The state Senate in Kansas recently passed a sports betting bill that leans in favor of casinos in the region. According to Representative Don Hineman, the bill will not pass in the state House as it stands now. Governor Laura Kelly is not supportive of the measure as she wants to see more money in the bill to go towards the online lottery industry.
Rep. Hineman spoke with Legal Sports Report recently, revealing his thoughts on the sports betting bill that passed within the Senate. According to Hineman, the House will be making changes to the measure and he does not expect the Senate bill will move forward as it is now.
Currently, S 283 and H 2671 are up for consideration involving gambling in the state. With S 283, it would allow limited lottery sales to take place online, but restrictions would be in place. The restrictions were requested by the casinos to make sure the games are not like their slot offerings. This is the bill that the governor is not a fan of.
H 2671 was developed by Representative John Barker who created the measure while working with the governor’s office. This bill would provide more for the online lottery when compared to the senate measure.
The Senate bill should be heading to the House Committee on Federal and State Affairs of which Barker is the chair. The Rep has stated that the director of the lottery and the administration need to finish negotiations with the casinos and define the guard rails for the online lottery more completely. This will provide better clarity as to what the lottery is allowed to offer and what is set aside for the casinos in the state.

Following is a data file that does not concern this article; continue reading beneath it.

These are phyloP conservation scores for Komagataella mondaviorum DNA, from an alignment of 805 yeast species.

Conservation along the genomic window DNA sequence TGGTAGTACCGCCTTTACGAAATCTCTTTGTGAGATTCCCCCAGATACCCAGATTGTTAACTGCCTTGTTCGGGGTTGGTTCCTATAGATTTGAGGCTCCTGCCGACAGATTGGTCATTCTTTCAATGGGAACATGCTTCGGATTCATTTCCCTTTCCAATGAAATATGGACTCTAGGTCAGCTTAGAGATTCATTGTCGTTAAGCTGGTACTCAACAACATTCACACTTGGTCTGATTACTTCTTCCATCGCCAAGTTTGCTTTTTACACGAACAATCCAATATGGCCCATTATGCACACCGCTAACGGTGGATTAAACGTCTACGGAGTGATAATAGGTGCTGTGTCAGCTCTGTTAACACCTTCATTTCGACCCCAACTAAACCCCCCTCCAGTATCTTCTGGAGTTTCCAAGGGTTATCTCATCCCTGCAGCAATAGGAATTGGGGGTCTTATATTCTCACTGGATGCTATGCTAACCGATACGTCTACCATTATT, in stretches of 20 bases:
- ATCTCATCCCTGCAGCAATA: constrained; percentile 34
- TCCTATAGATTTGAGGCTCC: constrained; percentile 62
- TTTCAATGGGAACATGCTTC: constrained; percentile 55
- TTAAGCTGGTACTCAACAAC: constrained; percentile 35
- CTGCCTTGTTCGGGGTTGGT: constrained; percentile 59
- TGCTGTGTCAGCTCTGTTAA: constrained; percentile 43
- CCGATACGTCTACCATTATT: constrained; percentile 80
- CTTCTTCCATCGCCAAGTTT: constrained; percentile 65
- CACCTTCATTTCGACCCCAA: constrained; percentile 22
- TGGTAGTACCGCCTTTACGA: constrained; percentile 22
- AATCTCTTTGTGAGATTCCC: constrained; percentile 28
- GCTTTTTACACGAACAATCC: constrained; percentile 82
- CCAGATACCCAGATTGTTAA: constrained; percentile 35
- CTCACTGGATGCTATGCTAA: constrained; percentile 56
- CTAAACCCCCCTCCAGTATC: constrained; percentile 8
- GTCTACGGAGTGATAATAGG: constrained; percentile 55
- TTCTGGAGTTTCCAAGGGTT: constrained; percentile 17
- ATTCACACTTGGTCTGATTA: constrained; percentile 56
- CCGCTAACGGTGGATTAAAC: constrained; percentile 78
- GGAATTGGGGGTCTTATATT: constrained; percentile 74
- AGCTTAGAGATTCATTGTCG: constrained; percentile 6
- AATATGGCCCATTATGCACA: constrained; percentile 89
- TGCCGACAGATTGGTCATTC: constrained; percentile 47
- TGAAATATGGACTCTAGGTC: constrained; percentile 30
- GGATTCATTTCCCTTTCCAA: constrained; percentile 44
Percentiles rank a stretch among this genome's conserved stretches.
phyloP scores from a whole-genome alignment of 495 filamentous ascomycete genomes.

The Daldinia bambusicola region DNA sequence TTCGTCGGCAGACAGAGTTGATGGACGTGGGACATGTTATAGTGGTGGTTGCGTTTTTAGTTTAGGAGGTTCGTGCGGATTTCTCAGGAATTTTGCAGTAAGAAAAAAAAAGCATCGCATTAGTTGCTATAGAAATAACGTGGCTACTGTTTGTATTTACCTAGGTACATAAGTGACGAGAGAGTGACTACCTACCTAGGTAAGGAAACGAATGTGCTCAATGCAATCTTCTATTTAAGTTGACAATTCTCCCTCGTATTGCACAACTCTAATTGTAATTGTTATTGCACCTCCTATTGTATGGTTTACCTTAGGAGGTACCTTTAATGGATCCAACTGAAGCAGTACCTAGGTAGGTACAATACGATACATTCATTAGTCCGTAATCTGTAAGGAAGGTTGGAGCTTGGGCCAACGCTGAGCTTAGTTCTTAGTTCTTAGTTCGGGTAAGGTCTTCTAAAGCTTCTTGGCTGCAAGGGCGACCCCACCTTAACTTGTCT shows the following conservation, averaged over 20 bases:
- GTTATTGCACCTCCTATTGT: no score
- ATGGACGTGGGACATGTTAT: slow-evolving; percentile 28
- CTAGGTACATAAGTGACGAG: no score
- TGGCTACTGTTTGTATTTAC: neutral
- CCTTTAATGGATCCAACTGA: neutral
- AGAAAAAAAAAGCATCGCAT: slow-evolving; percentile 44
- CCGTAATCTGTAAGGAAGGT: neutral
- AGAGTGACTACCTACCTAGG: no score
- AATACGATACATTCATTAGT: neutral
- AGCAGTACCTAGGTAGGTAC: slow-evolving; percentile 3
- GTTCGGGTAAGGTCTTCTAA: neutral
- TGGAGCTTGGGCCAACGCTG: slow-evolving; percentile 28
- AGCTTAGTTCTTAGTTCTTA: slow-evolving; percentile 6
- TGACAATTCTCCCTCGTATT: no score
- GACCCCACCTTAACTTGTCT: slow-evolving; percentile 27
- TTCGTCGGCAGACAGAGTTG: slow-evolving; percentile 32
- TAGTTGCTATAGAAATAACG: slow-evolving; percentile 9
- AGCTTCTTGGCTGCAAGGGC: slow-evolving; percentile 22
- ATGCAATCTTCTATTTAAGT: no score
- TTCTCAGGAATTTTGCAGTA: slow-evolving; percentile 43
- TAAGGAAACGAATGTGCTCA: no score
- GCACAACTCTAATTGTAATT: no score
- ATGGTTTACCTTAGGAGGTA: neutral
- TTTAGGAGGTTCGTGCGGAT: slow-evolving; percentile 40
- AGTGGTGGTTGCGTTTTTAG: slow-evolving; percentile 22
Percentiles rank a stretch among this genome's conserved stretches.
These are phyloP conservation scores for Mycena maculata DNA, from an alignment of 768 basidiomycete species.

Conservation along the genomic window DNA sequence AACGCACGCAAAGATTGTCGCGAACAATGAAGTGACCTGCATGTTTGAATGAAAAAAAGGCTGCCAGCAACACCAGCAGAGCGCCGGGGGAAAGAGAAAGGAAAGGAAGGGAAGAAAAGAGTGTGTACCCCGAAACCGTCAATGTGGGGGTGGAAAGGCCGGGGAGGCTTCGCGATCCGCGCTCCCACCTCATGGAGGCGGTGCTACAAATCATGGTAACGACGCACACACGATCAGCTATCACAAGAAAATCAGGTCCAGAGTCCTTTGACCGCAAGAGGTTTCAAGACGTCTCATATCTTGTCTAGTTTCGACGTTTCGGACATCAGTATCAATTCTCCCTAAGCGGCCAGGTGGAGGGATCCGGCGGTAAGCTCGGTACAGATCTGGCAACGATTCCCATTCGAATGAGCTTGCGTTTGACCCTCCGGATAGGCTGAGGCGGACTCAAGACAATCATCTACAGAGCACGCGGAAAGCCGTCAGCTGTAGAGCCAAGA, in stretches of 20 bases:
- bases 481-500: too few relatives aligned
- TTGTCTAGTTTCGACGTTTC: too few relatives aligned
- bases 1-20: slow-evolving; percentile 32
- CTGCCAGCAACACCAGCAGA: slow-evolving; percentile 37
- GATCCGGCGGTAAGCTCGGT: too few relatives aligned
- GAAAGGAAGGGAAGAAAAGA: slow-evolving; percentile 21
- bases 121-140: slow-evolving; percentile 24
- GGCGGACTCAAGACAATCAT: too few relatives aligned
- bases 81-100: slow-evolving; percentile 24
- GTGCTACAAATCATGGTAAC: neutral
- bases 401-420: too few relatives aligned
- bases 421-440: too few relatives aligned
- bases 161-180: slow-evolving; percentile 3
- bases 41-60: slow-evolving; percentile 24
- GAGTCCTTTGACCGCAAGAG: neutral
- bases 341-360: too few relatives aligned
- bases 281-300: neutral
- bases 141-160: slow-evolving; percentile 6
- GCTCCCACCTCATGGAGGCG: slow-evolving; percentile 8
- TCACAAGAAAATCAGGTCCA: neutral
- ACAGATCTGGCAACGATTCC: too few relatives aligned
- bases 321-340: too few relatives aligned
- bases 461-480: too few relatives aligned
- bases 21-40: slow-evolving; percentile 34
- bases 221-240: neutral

Some Support for Senate Bill
Hineman did state that the Senate bill is a good one and has better language than the House measure. The House bill places a tiered tax rate on sports bets at 14% when taking place at the casinos and 20% for online. Hineman thinks this amount is too high. He also feels that the bill allowing lottery retailers to offer sports betting would create heavy competition for the casinos.
The Senate bill has a much lower tax rate and is favored by the four casinos in the state. The rate is just 7.5% for casino sports bets and 10% for wagers that are placed online.
Penn National Gaming, an operator in the region, is supportive of the Senate measure. Vice president of public affairs for the group, Jeff Morris commented that Penn is happy that the bill passed within the Senate and will be moving forward.
Morris stated the bill has some of the best practices included in the measure like those in other states on how to create a successful sports betting law. The tax rate in this bill is comparable to those in other states like Iowa and Colorado.
For now, the bill will move on to the House for consideration. If the comments by Hineman are any indication, we should expect the measure to be changed if it moves through the House.